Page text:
The Angelina County Fair Board is hosting a recovery effort telethon from 3-7 p.m. today on KICKS 105 and the fair’s Facebook page to help recoup some of the losses resulting from the COVID-19, coronavirus pandemic.
Board chairman Todd Kassaw encouraged the public to donate any money they would have spent at the fair had it been able to happen. The funds will be distributed among the different exhibitors to help recoup some of the losses.
“One of the things that we said when we issued our press release to cancel the show is that we have to be part of the solution and not part of the problem,” Kassaw said. “So I think, at the end of the day, everyone understands, but they’re still really, really sad. The seniors, especially. This would have been their last opportunity to show.”
In addition to the telethon, the board is hosting an online sale for the animals that would have been shown at the fair. Anyone interested in purchasing an animal can visit angelinacountyfair.com/buyers.
The animals are market-ready, meaning they were ready to purchase this week and can’t wait much longer.
“The average expense, for instance, for a steer is in the neighborhood of $3,000-$4,000,” Kassaw said. “That’s what they would have out of their pocket before we ever get to the county fair.”
If possible, the fair board hopes to have another event this summer to market the arts and crafts, food and other categories, but the animals need to be sold sooner.
Hudson High School seniors Grayson Sims and Clair Slatter have been a part of the county fair for more than a decade now, and this would have been their final year to show animals and compete in the different categories.
The two spend months each year raising their animals — preparing their diets, grooming them, exercising them, forming relationships and more — and preparing their other projects.
“The county fair week is when you get to highlight all the work you’ve put into your projects, but I think the whole experience is not just that week but the months leading up to it,” Grayson said. “It’s a lot of preparation; it’s hard, it’s a lot of work, a lot of responsibility, a lot of discipline, a lot of determination to keep up over those months, but it makes it very, very exciting to look forward to.”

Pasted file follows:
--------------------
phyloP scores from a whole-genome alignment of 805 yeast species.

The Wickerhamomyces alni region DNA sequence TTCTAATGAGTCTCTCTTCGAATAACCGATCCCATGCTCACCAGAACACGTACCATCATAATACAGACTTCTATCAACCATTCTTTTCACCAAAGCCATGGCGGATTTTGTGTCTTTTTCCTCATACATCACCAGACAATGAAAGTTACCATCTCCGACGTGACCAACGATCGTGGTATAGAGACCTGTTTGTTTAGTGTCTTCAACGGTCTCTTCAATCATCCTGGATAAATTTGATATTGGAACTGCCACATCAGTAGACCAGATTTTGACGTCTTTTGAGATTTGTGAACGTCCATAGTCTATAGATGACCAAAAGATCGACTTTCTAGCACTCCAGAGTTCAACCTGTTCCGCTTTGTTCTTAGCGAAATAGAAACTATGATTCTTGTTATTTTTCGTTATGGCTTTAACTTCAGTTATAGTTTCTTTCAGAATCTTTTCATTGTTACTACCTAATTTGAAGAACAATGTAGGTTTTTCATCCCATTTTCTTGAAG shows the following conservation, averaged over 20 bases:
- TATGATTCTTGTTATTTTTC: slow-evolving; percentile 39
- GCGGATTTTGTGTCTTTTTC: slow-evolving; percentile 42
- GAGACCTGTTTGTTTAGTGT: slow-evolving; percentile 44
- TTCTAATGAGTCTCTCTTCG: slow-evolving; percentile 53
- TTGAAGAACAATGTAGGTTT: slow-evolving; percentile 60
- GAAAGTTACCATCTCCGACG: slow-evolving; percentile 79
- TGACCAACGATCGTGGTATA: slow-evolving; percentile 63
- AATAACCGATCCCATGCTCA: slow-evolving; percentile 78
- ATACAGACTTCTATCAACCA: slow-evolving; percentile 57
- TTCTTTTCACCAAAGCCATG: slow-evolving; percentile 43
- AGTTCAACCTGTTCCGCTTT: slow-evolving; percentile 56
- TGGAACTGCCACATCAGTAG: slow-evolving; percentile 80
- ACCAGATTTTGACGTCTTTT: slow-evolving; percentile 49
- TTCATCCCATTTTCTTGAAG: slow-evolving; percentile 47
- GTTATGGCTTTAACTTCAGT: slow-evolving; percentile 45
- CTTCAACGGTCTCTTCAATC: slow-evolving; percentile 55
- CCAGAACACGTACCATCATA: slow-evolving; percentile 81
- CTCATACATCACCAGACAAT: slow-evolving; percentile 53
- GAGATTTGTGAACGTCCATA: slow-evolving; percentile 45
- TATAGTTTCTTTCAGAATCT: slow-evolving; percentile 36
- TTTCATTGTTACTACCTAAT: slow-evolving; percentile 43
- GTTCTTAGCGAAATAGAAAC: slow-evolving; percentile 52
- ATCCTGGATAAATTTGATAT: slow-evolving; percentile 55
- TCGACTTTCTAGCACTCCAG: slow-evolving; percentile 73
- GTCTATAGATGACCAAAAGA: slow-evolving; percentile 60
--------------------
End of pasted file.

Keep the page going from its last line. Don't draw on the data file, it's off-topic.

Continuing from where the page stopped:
Grayson had four projects this year — a goat project, a woodworking project, a tractor project and a public speaking project. Claire raised a steer, six goats and a pen of rabbits this year. She said she started as soon as summer 2019.
“I think I enjoy the relationships I have built over the years the most,” Claire said. “I have built more friendships this year and the past year, and it’s really encouraging.”
Thoughts of disappointment and sadness ran through both of their heads as they heard the news. Claire said continuing to care for her animals has been getting her through this time.
“The first thing I thought was my last chance to get in the show ring is gone,” Claire said. “My whole theme for this year has been to count my blessings and adjust my goals.”
Grayson went on a mission trip to Spain over spring break, so he has been in a 14-day quarantine. He said he has tried to do simple things to keep his spirits up — building model kits, doing online school work, playing games with friends — but he said it has been hard to make the time go by and still feel productive.
“It would be really exciting for the community to support us still,” Grayson said. “We are truly honored for how much the community supports us. … It means a lot to us.”
Grayson and Claire are missing out on a lot of different experiences and activities this year, potentially even the chance to walk the stage for graduation.
Claire said community support would mean so much to all the seniors and younger students who are out a lot of money and effort during this time.
“One of the things that agriculture teaches our kids is that sometimes things happen that are out of your control, and you just have to cinch up your belt and do what you can,” Kassaw said.
“This is an opportunity for the community to help these kids recoup their expenses and try to give them something back so that they don’t have the sadness of missing it and the financial burden of having to bear all of the expenses by themselves.”